Liquidity struggle for startups

07/05/2020 - 15:59

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People Diagnostix managing director Jason van Schie says his technology startup should be able to carry on as normal in a month's time, despite undergoing major financial stress in recent weeks.

Jason van Schie (left) and director Chris van der Veen have undertaken a short-term restructuring at People Diagnostix. Photo: Gabriel Oliveira

Jason van Schie counts himself and his business among the fortunate ones.

Looking around Western Australia, he believes the case numbers mean the risk of contracting COVID-19 are low and, with any luck, People Diagnostix, the startup of which he has been managing director since 2007, should be able to carry on as normal in about a month’s time.

Despite that confidence, Mr van Schie admits the Bentley-based mental telehealth startup has undergone major financial stress in recent weeks.

Having cancelled an upcoming capital raising, Mr van Schie said he was disappointed to find out earlier this month that, because People Diagnostix did not trade to consumers last year, it did not qualify for the federal government’s $130 billion wage subsidy.

“We’re kind of in a position where we can’t raise funds,” he said. “For JobKeeper, you need a 30 per cent reduction in funds comparable to the same time last year [for the April quarter].

“We were pre-revenue last year; even though we’re making small revenue at the moment, it’s not enough to cover costs, so we’re still burning cash, and we can’t raise capital either.”

Mr van Schie said this was a common problem facing startups across Australia, and that without direct funding for the sector many businesses on tight margins would struggle to manage their cash flow.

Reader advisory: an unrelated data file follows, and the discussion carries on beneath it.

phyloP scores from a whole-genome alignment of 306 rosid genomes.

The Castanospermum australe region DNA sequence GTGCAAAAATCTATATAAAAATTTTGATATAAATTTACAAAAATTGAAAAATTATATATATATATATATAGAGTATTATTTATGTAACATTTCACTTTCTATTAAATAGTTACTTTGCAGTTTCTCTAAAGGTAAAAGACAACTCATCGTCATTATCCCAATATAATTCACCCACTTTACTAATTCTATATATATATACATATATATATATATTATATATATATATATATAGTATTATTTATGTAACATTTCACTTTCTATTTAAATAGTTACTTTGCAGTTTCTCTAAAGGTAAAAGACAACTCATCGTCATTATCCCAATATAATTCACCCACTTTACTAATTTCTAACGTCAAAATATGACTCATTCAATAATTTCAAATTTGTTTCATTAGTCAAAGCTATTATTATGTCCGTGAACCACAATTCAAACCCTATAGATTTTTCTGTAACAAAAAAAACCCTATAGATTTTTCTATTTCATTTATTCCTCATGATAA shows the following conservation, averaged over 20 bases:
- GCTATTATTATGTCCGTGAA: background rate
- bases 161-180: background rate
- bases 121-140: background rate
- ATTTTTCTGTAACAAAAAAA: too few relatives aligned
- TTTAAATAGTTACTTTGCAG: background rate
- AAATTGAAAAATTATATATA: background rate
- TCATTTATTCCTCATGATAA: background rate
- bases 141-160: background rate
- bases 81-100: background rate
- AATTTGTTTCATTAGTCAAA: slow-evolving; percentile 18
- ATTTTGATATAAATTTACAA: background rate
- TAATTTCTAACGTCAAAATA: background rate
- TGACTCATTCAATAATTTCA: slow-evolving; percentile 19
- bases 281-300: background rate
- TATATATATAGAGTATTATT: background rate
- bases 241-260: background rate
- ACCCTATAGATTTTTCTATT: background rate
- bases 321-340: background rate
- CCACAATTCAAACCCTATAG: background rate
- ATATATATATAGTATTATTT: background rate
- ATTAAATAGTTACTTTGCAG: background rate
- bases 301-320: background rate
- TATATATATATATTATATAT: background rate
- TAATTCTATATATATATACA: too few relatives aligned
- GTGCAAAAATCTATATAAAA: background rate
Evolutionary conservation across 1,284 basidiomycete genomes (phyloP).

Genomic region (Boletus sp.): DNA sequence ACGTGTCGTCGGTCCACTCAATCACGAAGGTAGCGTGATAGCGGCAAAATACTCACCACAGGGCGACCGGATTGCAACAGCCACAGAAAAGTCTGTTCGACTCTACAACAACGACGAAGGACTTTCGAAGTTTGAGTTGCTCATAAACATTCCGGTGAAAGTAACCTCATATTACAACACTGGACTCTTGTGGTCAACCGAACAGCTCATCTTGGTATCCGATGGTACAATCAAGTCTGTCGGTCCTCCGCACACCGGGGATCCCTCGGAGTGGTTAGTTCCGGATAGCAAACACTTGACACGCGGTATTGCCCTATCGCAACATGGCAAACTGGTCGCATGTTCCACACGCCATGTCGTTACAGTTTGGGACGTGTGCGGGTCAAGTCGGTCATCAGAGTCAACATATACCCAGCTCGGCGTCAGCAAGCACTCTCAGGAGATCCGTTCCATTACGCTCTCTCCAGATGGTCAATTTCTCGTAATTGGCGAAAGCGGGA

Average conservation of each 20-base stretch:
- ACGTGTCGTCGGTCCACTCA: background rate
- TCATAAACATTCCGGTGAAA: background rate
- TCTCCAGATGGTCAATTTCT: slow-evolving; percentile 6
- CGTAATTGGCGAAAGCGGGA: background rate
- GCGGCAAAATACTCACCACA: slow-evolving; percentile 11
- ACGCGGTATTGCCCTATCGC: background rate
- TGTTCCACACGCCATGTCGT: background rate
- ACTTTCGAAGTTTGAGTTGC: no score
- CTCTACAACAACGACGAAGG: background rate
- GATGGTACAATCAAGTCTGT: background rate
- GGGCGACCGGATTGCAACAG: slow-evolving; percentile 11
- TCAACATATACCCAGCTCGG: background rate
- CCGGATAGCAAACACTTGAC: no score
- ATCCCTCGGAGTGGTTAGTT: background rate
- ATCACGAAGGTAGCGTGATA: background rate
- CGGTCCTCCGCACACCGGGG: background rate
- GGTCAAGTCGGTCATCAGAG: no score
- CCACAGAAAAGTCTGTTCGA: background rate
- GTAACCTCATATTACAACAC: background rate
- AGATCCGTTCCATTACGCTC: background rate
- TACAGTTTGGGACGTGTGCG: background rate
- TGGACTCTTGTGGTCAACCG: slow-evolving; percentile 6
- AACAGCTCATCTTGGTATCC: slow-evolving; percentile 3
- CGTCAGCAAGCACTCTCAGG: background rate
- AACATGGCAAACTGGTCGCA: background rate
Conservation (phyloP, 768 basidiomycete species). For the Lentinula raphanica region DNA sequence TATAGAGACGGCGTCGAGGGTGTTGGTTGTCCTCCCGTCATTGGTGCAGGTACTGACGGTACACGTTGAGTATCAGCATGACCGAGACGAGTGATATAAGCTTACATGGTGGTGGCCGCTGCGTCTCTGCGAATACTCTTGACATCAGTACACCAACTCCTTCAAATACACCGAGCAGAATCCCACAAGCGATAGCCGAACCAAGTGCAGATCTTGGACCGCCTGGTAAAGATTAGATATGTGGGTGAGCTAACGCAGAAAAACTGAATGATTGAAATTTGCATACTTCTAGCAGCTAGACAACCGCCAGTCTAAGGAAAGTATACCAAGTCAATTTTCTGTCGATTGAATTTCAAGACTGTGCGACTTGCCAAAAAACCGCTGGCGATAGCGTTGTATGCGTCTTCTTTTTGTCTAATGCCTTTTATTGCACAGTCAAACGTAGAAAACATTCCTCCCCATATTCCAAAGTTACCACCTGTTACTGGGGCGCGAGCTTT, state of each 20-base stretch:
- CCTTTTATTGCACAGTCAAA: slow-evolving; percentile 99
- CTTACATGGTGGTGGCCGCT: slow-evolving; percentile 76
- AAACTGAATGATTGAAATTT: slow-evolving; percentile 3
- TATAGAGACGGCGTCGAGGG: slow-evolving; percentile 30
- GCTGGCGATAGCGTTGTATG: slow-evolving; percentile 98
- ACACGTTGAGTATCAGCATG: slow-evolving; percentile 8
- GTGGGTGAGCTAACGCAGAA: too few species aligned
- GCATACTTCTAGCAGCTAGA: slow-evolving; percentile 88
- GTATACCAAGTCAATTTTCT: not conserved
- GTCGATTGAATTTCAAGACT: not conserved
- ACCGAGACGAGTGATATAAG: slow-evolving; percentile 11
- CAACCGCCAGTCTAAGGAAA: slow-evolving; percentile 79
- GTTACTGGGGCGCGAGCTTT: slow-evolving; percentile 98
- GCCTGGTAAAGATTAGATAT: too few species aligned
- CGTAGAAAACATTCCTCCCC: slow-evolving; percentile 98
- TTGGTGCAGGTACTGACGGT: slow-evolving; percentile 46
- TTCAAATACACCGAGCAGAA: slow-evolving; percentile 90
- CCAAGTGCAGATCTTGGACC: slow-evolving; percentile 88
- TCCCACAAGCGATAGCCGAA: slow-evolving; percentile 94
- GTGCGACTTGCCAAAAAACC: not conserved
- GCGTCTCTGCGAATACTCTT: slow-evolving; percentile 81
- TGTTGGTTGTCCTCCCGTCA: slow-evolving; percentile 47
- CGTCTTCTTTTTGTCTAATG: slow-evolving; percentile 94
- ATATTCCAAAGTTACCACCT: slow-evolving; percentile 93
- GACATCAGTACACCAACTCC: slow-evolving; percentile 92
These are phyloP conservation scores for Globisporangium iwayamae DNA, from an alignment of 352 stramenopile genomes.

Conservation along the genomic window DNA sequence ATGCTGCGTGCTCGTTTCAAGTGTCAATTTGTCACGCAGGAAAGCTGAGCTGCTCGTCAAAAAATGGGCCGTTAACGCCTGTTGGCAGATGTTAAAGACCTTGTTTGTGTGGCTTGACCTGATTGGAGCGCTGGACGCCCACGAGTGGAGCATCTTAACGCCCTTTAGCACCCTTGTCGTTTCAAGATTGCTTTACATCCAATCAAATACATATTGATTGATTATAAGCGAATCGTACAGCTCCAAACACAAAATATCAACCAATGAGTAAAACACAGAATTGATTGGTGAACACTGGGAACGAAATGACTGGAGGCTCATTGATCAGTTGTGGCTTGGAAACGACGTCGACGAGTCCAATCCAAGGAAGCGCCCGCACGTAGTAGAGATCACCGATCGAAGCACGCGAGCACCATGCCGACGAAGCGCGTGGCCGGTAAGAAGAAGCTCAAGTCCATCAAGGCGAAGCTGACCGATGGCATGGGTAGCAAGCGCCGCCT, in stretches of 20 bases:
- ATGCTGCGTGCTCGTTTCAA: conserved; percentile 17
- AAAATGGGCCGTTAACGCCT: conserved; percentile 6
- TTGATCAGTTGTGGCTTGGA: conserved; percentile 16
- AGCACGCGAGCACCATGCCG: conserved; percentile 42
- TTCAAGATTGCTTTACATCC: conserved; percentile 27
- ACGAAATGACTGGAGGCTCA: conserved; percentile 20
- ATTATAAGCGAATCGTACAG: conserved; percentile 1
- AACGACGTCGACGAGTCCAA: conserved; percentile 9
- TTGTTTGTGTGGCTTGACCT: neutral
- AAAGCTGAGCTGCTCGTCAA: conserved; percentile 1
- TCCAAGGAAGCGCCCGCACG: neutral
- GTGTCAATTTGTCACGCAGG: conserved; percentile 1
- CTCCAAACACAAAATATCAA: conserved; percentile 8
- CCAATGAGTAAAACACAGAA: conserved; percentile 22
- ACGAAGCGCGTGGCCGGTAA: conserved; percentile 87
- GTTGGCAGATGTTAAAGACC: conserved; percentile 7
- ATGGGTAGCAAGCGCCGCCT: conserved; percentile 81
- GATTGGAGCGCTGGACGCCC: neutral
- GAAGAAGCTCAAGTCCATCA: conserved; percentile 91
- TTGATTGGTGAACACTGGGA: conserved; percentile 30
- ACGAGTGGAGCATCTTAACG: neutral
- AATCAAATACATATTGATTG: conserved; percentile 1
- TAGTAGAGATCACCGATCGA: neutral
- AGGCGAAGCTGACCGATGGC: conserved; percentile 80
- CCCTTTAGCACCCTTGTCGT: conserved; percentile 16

In recent weeks, he said, People Diagnostix had undergone an internal restructure, providing some of its four employees with equity in lieu of compensation to reduce demands on cash flow.

If that were to be supplemented by a loan of around $250,000, which the government has said it will guarantee as part of its small business stimulus program, Mr van Schie was confident the business would have enough capital to resume normal operations.

“We were able to make some moves to keep things moving along for the development of the product,” Mr van Schie said.

“For larger startups with 10 to 20 staff, [the lack of support] would be really harmful.”

While many startups can receive support from the government’s recently announced programs to benefit small businesses, the sector itself has received no specific stimulus.

That’s in contrast to governments throughout Europe that have made decisive moves to ensure the sector survives the COVID-19 pandemic.

In France, the government has pledged €4 billion ($A6.9 billion) to the country’s startup ecosystem, whereby startups can access short-term refinancing, tax credits and guarantees for money lost as a result of cancelled capital raises.

Germany, meanwhile, will spend €2 billion ($3.4 billion) to secure its startup sector, with the country’s economy minister Peter Altmaier telling reporters earlier this month that existing programs wouldn’t be suitable for many startups.

Though Mr van Schie recognised the benefits of programs such as the Accelerating Commercialisation fund, he said the federal and state governments could do more to secure the sector.

Mr van Schie said a government guarantee for capital raisings matching private funding dollar for dollar, similar to that implemented in France, was one effective way of providing targeted relief to startups.

“People putting in from private equity would see the value double based on the risk they’re taking,” he said.

“I don’t agree there should be handouts for all startups, given the high value of them in general, but if they are able to attract funding, it would be amazing if the government could match that.”

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